Jesus Unlimited

One of the proofs of the deity of Jesus is that He was the master of every circumstance. Regardless of the situation, He always acted without hesitation or equivocation. As certain of our own poets have said, “Whether the wrath of the storm tossed sea, or demons or men or whatever it be, no storm can swallow (or swamp) the ship where lies the Master of ocean and earth and skies.”

All of us have areas of relative expertise. We know we are proficient in some fields and deficient in others. We recognize our limitations. However, Jesus never encountered a challenge that He could not challenge and, if need be, change. He was never puzzled or flustered as to what should be done or said. He never became irritated, exasperated, or frustrated because a problem was too difficult to deal with. Note some examples which show the perfect control that Jesus had at all times in all events.

In the Physical Realm

When waves of the sea sought to overwhelm and overthrow the boat, Jesus calmly awoke, arose and rebuked them. “What manner of man is this, that even the winds and the sea obey him!” (Matthew 8:27). That exclamatory question has never been answered by scoffing, scorning skeptics. Jesus manifested His power over disease, death, and distance. Time and space had no borders to hold Him in check. His authority overcame all obstacles and restraints. He was not bound by time, space, or mass (Matthew 9:20; John 2:6; 4:46; Mark 6:37-44). Truly, He was “God manifest in the flesh” (1 Timothy 3:16).

In the Intellectual Realm

No issue was too touchy, knotty, or controversial for Jesus to handle. The Pharisees sent their wiliest, sharpest debaters to entangle Him in His talk (Matthew22:15). They carefully plotted and planned their trick questions. They asked questions and outlined situations for Jesus to unravel which had dual dilemmas of difficulty. Whatever Jesus replied, they would ensnare Him with another side of the response. Their preparation was intense, secure; their case was tight; their traps were hair-trigger, ready to slam shut! Thus, with fiendish glee and flattering tongue, they inquired, “What thinkest thou? Is it lawful to give tribute unto Caesar, or not?”

If He says, “Give no taxes to Caesar”, the Romans will arrest Him. If He says, “Pay your taxes”, the Jews will despise Him. They thought they had Him. “But Jesus perceived their wickedness, and said, Why tempt ye me, ye hypocrites? Show me the tribute money. And they brought unto him a penny. And he saith unto them, Whose is this image and superscription? They say unto him, Caesar’s. Then saith he unto them, Render therefore unto Caesar the things which are Caesar’s; and unto God the things which are God’s. When they had heard these words, they marvelled, and left him, and went their way” (Matthew 22:18-22).

Next came the Sadducees to try their hand. Jesus silenced them. A lawyer of the Pharisees came forth. He wanted to know what the greatest commandment was. If Jesus had specified a particular one, the lawyer would have merely mentioned another and showed that it was just as important. It is like asking, “What is the most important thing in an automobile?” If you say the battery, someone will say that it will not do any good to have a battery if you do not have gasoline. That is the kind of predicament Jesus would have been tangled in. But He did not fall for it. Then He turned on the Pharisees and asked them a question they could not answer. See McGarvey’s Commentary on Matthew 22:15-40. Jesus’ mastery over the wise and wily men was complete: “Neither durst any man from that day forth ask him any more questions”. “Truly this was the Son of God” (Matthew 27:54).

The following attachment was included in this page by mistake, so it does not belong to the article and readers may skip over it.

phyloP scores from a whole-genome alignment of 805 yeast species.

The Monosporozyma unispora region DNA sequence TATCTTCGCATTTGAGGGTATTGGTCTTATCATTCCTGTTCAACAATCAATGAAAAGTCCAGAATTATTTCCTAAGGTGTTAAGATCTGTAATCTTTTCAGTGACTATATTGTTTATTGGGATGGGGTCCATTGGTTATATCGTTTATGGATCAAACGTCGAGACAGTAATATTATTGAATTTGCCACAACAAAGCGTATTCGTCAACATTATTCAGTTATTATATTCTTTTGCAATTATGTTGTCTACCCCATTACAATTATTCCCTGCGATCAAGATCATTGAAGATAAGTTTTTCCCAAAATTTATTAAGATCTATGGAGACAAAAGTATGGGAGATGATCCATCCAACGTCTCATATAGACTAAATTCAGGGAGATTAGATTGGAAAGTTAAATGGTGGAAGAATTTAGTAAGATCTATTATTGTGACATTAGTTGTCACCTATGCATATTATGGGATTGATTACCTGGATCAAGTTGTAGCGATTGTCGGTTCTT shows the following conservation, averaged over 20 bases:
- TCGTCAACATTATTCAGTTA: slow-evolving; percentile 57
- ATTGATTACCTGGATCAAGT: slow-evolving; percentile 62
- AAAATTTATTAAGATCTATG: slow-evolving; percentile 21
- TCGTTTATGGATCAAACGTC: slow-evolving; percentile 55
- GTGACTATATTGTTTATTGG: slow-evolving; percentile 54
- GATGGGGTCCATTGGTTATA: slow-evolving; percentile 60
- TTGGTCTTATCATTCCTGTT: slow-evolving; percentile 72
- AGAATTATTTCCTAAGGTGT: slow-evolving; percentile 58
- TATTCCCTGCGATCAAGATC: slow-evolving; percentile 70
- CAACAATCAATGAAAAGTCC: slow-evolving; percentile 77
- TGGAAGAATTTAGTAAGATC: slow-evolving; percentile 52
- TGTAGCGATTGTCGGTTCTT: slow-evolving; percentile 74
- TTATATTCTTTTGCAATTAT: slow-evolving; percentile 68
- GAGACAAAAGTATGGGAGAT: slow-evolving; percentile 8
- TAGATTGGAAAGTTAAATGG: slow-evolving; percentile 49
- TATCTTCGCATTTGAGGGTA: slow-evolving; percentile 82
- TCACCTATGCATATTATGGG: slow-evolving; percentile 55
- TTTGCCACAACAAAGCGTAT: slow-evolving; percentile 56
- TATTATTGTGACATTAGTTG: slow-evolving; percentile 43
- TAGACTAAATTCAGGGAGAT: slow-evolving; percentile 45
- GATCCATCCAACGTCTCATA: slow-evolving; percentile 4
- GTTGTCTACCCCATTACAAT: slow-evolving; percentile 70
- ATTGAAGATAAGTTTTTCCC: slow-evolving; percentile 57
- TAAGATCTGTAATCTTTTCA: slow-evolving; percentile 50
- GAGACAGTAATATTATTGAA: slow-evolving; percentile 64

In the Prophetic Realm

Jesus spoke of His impending death as we would speak of something that occurred ten minutes ago. He knew the form or mode of death He must suffer. He knew where it would take place — in Jerusalem. He knew how long He would be entombed and interred — three days. He knew that His death would involve and include suffering and abuse. He knew who would mistreat Him — “elders and chief priests and scribes”. Jesus spoke confidently of the fall of the Jewish nation. He foretold their abandonment and abasement. He knew His cause would prosper when all signs spelled defeat. He spoke of the events of Pentecost in Acts 2 with as much certainty as a gospel preacher of today. No man could guess, surmise, or know all these things — but Jesus knew them and spoke of them.

Numerous other facts could be cited to show that Jesus was unlimited in His mastery and majesty. Time and space would fail me to tell of Matthew 12:1-8, 22-30, 21:23-46, and John 9. And many other things did Jesus do as recorded in the New Testament, which are not written in this article, but these are written that you might believe that Jesus is the Christ, the Son of God, and that believing you might have life through His name (cp. John 20:30-31).

Adapted from Larry Ray Hafley

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